Sing the days of the week to a friend, using any tune.  

 

1.CN.8              Recognize and apply mathematics to solve problems

 

 

1.CN.8a

Provide students with flyers from stores, particularly grocery and craft stores.  Ask them to find at least five things that cost less than one dollar and record the item and the price using the cent notation.

 

1.CN.9   Recognize and apply mathematics to objects, pictures, and symbols

 

1.CN.9a

Give students pictures of seasonal and holiday events.  Have them match the pictures to cards with the names of seasons and months printed on them.

 

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Representation Strand

 

Students will create and use representations to organize, record, and communicate

mathematical ideas.

 

1.R.1                 Use multiple representations including verbal and written language, acting out or modeling a situation, drawings, and/or symbols as representations

 

1.R.1a

Have students use manipulatives, drawings, or verbal explanations to determine how many rows of chairs would be needed to seat 80 children at an assembly if there are 10 chairs in each row.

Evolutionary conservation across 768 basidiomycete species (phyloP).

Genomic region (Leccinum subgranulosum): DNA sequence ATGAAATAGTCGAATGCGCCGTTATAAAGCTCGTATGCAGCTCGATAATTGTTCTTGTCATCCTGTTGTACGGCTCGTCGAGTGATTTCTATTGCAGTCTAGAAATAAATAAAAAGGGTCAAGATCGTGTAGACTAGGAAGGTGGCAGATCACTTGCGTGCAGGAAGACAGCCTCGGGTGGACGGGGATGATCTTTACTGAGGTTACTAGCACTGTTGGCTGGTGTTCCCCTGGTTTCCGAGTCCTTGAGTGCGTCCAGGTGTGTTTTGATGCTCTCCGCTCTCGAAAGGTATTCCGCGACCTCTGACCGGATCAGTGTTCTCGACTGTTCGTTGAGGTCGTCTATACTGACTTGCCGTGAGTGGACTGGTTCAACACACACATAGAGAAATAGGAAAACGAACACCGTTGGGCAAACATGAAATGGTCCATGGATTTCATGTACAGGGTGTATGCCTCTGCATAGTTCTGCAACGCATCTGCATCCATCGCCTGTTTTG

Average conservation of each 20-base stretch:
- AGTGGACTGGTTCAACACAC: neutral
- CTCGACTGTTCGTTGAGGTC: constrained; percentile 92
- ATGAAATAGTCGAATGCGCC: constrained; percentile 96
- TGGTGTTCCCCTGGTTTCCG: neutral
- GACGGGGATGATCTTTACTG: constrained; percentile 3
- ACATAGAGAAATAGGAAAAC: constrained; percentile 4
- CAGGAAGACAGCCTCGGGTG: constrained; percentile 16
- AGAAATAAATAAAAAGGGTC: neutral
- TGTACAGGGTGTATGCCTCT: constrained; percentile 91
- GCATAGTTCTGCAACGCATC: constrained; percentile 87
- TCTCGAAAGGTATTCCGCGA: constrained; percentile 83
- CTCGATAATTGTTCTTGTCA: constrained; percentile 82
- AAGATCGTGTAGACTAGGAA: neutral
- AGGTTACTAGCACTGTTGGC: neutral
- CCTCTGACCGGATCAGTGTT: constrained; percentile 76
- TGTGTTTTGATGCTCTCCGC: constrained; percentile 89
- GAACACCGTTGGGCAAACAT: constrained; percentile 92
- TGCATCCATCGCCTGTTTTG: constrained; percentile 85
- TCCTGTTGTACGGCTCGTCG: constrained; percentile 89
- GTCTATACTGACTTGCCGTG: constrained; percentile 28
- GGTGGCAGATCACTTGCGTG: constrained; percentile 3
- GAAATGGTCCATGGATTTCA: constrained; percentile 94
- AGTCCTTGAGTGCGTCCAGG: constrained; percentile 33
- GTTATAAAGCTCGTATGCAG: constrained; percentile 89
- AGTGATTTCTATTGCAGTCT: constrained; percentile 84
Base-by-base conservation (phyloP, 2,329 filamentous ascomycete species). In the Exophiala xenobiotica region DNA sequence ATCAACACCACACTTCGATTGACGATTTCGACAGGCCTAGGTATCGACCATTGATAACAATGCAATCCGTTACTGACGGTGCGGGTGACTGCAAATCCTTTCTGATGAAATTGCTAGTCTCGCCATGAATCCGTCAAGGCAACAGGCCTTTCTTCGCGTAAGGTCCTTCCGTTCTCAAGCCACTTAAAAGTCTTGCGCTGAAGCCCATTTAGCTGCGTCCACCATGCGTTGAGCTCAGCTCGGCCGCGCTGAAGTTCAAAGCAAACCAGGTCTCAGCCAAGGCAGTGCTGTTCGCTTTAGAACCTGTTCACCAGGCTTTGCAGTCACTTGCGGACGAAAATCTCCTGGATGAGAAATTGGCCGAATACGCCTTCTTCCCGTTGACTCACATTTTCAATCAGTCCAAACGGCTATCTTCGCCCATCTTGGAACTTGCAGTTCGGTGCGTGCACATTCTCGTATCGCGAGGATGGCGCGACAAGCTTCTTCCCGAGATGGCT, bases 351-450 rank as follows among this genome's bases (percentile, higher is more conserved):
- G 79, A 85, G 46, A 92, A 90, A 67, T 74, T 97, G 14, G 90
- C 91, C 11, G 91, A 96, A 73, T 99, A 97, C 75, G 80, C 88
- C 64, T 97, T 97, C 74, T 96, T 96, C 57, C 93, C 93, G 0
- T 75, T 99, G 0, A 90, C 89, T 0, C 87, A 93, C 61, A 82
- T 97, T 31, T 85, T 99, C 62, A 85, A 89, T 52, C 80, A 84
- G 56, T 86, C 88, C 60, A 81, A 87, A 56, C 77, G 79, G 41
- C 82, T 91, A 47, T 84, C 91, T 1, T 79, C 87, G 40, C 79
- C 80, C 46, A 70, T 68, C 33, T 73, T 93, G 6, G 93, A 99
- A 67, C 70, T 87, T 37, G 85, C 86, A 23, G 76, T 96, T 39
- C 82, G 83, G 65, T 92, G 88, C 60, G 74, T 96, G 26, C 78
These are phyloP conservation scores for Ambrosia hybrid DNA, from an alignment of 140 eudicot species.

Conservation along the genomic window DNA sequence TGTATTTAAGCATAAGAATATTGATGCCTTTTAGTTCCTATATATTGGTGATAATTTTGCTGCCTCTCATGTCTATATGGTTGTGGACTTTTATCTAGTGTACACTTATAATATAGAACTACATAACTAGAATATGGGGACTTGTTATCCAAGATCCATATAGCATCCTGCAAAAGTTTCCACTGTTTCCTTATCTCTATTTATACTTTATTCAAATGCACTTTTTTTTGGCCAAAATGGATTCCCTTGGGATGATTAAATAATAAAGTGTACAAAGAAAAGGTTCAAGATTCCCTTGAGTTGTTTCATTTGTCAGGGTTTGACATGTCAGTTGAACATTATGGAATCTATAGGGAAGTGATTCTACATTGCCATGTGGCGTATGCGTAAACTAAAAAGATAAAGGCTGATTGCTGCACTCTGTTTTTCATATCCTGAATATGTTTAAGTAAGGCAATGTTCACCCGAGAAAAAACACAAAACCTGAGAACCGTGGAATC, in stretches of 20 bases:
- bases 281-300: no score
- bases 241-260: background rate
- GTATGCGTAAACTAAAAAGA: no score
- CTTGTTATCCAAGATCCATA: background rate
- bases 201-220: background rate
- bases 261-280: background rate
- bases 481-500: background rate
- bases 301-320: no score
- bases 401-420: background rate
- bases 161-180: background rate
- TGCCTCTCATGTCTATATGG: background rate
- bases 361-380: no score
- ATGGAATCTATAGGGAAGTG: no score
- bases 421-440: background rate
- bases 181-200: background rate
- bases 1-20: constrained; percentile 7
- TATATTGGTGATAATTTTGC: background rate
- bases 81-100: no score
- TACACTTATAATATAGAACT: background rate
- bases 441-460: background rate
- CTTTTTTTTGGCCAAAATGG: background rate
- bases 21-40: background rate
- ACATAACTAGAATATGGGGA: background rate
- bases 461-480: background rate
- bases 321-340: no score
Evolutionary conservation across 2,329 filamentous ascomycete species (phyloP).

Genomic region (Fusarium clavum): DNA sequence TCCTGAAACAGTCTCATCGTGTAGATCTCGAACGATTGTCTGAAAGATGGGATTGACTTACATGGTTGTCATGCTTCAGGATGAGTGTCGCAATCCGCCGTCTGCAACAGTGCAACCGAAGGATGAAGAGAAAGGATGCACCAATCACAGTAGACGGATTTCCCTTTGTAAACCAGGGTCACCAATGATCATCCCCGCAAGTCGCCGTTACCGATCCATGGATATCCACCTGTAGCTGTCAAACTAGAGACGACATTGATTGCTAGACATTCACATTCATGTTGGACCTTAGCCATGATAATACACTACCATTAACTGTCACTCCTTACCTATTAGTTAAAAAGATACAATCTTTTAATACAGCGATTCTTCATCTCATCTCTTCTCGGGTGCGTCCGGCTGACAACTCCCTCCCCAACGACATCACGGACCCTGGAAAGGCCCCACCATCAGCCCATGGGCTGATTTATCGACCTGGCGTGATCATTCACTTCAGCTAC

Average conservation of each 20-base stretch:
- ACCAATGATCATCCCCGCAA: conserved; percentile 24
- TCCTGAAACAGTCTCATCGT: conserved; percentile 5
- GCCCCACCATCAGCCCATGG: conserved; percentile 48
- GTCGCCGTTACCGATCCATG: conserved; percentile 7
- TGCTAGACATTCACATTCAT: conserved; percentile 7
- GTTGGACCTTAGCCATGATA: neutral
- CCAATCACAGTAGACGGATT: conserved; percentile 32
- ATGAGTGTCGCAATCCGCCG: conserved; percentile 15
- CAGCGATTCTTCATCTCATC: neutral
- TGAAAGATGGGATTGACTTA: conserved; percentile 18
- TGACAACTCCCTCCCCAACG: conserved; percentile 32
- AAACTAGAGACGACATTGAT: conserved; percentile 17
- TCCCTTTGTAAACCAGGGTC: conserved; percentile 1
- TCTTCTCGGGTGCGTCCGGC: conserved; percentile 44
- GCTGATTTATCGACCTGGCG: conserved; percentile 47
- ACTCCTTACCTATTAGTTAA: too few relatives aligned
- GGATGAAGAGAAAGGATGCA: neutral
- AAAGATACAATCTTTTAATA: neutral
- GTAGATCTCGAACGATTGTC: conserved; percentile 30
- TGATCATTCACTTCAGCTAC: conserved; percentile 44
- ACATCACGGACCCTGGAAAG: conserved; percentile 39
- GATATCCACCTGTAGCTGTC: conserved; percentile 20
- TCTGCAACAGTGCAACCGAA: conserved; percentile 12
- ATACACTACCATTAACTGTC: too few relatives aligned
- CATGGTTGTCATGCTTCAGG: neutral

1.R.1b

Using a workmat with four sections labeled penny, nickel, dime, and quarter, find and place a coin to show an example of each.

 

1.R.1c

Given the words five cents, write the numeral and symbol.

 

1.R.1d

Fold paper into four sections.  Draw a picture of something you usually do in the morning, at noon, in the afternoon, and in the evening.

 

1.R.1e

Given an analog clock set to the hour, write the digital time. 

 

1.R.2             Share mental images of mathematical ideas and understandings

 

1.R.2a

Distribute play money (or coins cut from a handout).  Ask students the following question: 

I'm thinking of three coins that equal 15˘.  What are they?  Have students then display the coins that answer the riddle.  Students may take turns creating their own riddles for others to solve. 

 

1.R.3             Use standard and nonstandard representations 

 

1.R.3a

When presenting problems for students to solve, allow them to develop their own algorithms for solving the problems.

 

 

1.R.3b

Have students measure the length and width of a book or sheet of paper using paperclips, 3x5 cards, and finger lengths.

 

 

Students will select, apply, and translate among mathematical representations to solve problems.

 

1.R.4             Connect mathematical representations with problem solving

 

1.R.4a

Make up a story to match this number sentence:

 10 - 3 = 7

 

Students will use representations to model and interpret physical, social, and mathematical phenomena.